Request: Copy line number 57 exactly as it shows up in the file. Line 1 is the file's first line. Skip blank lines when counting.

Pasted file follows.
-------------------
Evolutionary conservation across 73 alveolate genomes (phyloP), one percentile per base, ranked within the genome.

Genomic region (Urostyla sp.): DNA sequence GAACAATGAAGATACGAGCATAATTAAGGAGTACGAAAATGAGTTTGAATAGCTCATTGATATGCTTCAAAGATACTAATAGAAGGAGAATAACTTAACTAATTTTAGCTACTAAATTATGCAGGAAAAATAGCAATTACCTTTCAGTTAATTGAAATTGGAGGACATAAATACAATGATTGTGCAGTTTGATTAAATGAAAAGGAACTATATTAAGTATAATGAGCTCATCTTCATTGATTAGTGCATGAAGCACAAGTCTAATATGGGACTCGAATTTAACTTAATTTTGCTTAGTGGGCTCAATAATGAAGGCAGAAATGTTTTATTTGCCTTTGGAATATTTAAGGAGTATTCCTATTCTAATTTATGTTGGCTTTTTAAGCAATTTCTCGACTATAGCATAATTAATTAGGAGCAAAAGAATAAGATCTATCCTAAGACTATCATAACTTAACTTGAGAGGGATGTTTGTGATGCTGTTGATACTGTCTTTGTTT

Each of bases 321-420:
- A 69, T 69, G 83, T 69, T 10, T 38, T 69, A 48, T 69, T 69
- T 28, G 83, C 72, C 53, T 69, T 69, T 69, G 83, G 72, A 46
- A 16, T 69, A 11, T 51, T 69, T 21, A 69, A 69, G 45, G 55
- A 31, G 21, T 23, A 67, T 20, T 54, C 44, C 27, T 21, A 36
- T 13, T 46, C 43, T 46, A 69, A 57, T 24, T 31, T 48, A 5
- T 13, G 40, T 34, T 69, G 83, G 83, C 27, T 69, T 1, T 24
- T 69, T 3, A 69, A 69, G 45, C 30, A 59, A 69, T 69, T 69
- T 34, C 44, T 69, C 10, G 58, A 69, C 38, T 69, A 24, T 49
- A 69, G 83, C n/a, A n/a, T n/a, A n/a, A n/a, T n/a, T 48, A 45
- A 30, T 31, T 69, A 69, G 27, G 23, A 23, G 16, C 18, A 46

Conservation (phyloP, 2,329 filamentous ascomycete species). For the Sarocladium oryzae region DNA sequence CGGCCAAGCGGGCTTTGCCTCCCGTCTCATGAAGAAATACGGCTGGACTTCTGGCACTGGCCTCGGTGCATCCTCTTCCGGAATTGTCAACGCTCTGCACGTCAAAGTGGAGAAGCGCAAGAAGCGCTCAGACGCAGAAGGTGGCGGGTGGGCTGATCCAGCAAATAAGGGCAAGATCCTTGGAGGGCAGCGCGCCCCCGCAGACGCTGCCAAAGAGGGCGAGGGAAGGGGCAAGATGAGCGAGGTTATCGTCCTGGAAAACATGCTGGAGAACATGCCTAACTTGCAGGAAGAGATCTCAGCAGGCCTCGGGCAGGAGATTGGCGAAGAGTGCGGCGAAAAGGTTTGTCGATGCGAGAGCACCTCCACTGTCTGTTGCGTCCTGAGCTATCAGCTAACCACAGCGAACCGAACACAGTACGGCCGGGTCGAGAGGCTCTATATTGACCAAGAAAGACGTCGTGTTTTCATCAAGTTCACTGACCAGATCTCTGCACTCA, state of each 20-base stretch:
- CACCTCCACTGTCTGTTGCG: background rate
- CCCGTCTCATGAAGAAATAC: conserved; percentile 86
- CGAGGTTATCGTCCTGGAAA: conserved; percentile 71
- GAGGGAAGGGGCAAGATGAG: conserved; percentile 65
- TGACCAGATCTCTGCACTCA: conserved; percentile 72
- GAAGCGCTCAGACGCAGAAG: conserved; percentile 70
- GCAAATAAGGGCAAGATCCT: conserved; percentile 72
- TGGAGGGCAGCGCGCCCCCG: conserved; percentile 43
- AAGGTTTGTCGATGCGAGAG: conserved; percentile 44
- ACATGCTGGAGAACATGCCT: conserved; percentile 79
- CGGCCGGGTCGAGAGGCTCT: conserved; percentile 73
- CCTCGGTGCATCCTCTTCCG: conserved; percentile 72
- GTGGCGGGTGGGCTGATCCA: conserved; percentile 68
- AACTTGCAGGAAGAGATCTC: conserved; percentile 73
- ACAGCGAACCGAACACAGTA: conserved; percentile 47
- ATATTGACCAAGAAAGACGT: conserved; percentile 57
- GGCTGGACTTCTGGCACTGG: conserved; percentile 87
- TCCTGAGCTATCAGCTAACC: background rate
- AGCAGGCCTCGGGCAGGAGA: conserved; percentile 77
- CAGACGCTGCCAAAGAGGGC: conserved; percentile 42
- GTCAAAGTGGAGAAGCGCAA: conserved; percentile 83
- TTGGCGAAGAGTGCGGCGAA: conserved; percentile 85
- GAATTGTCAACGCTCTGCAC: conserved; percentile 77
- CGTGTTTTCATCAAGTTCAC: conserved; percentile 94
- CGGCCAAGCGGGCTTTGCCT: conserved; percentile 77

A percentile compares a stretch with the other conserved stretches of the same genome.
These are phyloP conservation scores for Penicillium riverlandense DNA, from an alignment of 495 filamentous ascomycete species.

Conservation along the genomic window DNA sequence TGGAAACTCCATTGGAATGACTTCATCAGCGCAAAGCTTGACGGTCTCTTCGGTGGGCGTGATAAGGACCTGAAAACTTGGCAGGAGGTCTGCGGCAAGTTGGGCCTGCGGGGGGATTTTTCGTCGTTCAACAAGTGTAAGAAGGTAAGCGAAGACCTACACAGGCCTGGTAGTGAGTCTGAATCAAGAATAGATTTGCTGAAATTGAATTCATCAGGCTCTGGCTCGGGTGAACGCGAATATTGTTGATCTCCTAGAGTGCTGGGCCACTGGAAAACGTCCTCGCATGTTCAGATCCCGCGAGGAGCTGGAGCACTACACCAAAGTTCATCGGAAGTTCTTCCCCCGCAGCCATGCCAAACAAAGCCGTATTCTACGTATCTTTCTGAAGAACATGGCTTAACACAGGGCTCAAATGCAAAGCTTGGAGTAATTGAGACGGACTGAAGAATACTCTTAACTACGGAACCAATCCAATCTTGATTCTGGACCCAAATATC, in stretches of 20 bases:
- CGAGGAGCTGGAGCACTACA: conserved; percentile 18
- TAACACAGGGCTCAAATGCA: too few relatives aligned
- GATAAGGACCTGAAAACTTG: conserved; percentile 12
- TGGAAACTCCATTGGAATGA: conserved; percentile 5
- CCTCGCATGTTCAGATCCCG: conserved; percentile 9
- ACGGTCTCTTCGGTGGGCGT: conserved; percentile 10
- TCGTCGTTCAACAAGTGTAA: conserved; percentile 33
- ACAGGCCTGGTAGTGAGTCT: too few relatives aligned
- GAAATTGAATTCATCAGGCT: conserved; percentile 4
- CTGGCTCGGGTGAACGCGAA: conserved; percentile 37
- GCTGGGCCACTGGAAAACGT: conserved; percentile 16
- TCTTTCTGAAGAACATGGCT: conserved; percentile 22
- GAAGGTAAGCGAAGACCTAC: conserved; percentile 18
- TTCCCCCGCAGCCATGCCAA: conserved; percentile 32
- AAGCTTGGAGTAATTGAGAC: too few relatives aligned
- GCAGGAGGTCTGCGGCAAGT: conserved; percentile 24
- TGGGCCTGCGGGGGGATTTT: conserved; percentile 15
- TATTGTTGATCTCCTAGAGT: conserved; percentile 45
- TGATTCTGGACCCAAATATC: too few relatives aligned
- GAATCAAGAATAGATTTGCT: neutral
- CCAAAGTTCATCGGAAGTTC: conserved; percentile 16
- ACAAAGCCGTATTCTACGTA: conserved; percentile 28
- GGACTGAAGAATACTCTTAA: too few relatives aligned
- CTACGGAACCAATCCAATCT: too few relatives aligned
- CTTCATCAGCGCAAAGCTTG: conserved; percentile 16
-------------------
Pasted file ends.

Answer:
- AAGCTTGGAGTAATTGAGAC: too few relatives aligned